The Dublin Pint
By MARY HOLLAND
ONE of the legends I was brought up to regard as Holy Writ has to do with the flashing wit and all- engulfing conviviality of Dublin pubs. Like most people in and outside of Ireland—and even the most myth-proof Fleet Street journalist seems to leave his scepticism on the hook with his hat as soon as he starts writing or drinking around Dublin pub life—I've always gone along with the belief that any Dublin bar has a magic aura which causes the talk to shimmer and sparkle as fast as the Guinness flows. Great shame but small wonder, I've concurred dutifully, that literary masterpieces can be seen to disappear daily in a river of Dublin pub talk, because why should anyone write down brilliant dialogue when he can speak it to an audience who not only appreciate his epigrams but can, to a man, participate with repartee that Wilde, nay Mac Liammair, might have proudly coined (and quite probably did).
It's a beguiling bit of nonsense and it's going on apace because one does usually leave a Dublin pub feeling that one has spent the evening drink- ing good liquor in entertaining company. It even happens that the talk is often better than it is in London pubs. But I don't think this has much to do with anything as intangible as Irish wit and good fellowship. Having observed it recently with rather more objectivity than I usually bring to hallowed legends, I now think the Dublin pub mystique is thriving as never before for the simple reason that its pubs are 'more comfortable.
The average Dublin pub is a physically tempting place to spend the evening with one's fellows—and the number of London pubs of which you can say that shrinks every time one of them falls into the hands of the interior decora- tors. It is furnished with leather or plush wall seats, mirrors which like as not have lissom maidens and/or cigarette advertisements en- graved on them, 'shiny brass rails and in winter always a good fire. True, there are bars in Dublin which are determinedly shebeen in appearance with ramshackle furniture, splintery floors which seem to be scattered with sawdust even when they're not, and everything painted a displeasing shade of dun. But even these have a warmth that is lacking in their London counterparts.
The Dublin landlords don't seem to have lost their nerve about the attraction of pubs as pubs in the way the English brewers have. Perhaps it's because coffee bars have never caught on there to anything like the extent they have here, nor are there any chains of cheap and uniform eating Places. The Dublin pubs are unchallenged as social centres and so far they haven't been pressurised into ruining their old-fashioned interiors with would-be chic ideas in decoration.
A few weeks ago 1 went into a gaunt public house in North London and found just the kind of room which forms the basis of the Dublin pub legend. The wallpaper was faded and flocked, the benches along the walls were ruby plush, the dark solid tables were scarred with the cigarettes and beer of many years. There was a large Vic- torian mirror over the bar and displayed prominently on this was the brewers' apology to customers for the unavoidable postponement of the redecoration. It would be started as soon as possible and meanwhile they hoped we would bear with the state of the interior. In six months' time there will probably be wallpaper in four different colours linked by a pattern of chianti bottles and foreign toasts, fibre-glass chairs, tables with plastic tops, and wall-to-wall carpet- ing in even screamier colours than the paper.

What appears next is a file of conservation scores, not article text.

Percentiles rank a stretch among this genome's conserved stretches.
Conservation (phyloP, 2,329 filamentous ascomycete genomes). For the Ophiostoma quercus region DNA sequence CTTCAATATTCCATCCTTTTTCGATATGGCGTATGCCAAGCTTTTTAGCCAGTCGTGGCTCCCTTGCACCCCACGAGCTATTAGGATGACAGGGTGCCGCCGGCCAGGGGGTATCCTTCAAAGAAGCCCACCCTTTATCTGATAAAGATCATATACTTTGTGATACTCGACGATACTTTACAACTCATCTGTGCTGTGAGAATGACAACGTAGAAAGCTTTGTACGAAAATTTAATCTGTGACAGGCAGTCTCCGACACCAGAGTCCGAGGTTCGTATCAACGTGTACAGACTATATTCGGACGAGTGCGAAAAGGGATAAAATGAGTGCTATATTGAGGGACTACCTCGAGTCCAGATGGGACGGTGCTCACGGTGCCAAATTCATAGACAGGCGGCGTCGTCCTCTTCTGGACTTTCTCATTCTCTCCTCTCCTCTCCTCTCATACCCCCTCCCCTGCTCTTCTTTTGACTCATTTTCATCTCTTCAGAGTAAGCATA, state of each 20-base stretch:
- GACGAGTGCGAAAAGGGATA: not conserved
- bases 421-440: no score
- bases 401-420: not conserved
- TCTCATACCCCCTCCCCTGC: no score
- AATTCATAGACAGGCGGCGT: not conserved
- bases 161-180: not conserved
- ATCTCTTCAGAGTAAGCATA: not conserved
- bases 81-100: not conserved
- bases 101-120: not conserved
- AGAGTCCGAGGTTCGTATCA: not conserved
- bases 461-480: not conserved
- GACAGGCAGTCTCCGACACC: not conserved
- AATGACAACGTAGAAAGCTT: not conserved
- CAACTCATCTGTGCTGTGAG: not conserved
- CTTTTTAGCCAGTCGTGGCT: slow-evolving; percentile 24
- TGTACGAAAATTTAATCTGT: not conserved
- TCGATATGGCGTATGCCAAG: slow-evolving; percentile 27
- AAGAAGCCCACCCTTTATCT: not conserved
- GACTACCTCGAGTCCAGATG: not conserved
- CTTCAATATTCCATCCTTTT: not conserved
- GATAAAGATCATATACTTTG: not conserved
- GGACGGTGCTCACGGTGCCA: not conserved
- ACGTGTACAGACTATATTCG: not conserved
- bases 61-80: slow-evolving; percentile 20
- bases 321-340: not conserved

There might be some point in refurbishing charming old pubs like television studio sets for a teenage pop programme if the brewers incor- porated some of the advantages of coffee bars— coffee, for instance—as well as their worst excesses. The pub-planners seem to believe that people are attracted to coffee bars because of their swinging bamboos and rubber plants; not in spite of them. One of the most recent attempts to revamp a pub's image in central London is a bar designed to appeal to 'business executives and the younger set,' in which rattan cane, murals of brooding buddhas, slatted bamboo swing doors and a background of jungle noises are among the attractions. Yet this is only an extreme example of the way the brewers seem bent on catering to a city of pub-lovers. Given that the beer is good (and I know that this is another question), I can't believe that anyone wants to drink his pint, let alone talk the evening through with friends, in the kind of South Seas Traders tavern or sub-Scandinavian bar which seems to appear whenever the painters and decorators move in on an ordinary pub. And one of the main reasons 1 can't believe it is the maudlin legend- building approval with which every English drinker views the cosy, dowdy Dublin pubs,